Thursday, 7 February 2013

'Fifa and Uefa Cannot Avoid Their Political Duties'

If only Fifa's ethics were at least half decent
Two years is something of a lifetime in internet terms, and presumably most casual visitors passing through have presumed this blog to be long since dead, like millions of other digital diaries and documentations  founded upon the best of intentions. Random work and life events quickly caught up with us after an initial burst of righteous enthusiasm, but the thorny political issues around the coming World Cups are still there to be addressed. The human rights situation has not significantly improved in either Russia or Qatar (in fact in Russia it's probably getting worse), and the discussion is not going quieten down as those tournaments approach, no matter how much Fifa tries to dodge, fudge or ignore the pertinent questions. Still, at least Chuck Blazer and Jack Warner have cleared their desks, even if they only served as fall guys for the inherent corruption and cronyism that must still be purged from Zürich and its satellite confederations.
Until we start posting more coherently again, here's a piece posted today at the When Saturday Comes website entitled 'Fifa and Uefa Cannot Avoid Their Political Duties'. Sample passage:

"UEFA is apolitical," its president, Michel Platini, claimed when responding to criticism of their decision to award the 2013 European Under-21 Championship to Israel. Perhaps Israel was not a wise choice for a body that wishes to stay clear of politics. Given that he's tipped as the man to take over the Sepp Blatter's FIFA mantle in 2015, Platini should get used to the idea of politics interfering with sport. With Russia and Qatar as his first two World Cup hosts, political issues will be thumping on to his desk with the force and regularity of a riot policeman's cosh.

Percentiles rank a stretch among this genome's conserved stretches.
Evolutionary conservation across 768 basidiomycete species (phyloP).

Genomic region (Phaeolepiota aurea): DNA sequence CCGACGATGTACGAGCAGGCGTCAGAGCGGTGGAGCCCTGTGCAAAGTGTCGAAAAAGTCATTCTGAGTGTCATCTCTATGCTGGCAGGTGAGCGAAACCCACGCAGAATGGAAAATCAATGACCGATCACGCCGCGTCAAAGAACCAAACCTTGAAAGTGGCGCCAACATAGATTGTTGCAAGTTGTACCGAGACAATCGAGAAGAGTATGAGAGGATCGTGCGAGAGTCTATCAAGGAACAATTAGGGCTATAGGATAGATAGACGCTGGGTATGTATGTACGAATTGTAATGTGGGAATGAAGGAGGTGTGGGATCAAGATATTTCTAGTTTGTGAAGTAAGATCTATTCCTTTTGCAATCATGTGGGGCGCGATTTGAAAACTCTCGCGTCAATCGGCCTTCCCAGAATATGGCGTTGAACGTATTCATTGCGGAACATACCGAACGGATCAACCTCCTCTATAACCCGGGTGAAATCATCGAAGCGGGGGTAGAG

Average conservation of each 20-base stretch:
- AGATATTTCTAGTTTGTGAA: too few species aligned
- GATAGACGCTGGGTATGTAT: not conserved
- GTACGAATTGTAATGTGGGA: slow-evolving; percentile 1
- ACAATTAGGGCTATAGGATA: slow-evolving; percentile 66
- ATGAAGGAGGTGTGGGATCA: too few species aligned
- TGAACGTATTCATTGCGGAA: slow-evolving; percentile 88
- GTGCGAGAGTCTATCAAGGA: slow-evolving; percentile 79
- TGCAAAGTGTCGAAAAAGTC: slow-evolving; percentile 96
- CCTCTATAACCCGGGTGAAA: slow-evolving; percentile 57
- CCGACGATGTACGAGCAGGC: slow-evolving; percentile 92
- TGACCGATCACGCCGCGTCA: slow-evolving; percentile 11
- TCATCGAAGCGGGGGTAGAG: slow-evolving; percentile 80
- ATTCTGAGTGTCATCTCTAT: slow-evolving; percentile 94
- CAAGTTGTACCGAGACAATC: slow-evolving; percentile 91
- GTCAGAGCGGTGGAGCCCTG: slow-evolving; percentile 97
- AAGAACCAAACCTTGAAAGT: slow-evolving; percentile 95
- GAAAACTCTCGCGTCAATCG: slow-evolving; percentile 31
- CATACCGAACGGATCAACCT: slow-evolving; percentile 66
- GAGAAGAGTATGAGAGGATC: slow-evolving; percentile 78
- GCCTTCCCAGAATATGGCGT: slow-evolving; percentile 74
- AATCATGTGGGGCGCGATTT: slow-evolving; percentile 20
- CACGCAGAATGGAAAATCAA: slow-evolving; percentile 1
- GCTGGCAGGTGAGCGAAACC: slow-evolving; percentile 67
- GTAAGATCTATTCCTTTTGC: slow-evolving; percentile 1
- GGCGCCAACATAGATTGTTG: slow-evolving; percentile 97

Most football fans hope that somewhere there exists a smoking gun that will cause FIFA to reverse its decision to hold the 2022 World Cup in Qatar. But despite the 15-page feature in France Football last week that once again threw into question the legality of the bidding process, and numerous well-documented reasons why Qatar is an execrable choice, we're stuck with the unlikely Middle East venue. As long as that remains the case, the focus will begin to shift towards what can only be described as political issues...


  1. you have some good points here, I guess the issues are still shown especially this FIFA World Cup 2014.

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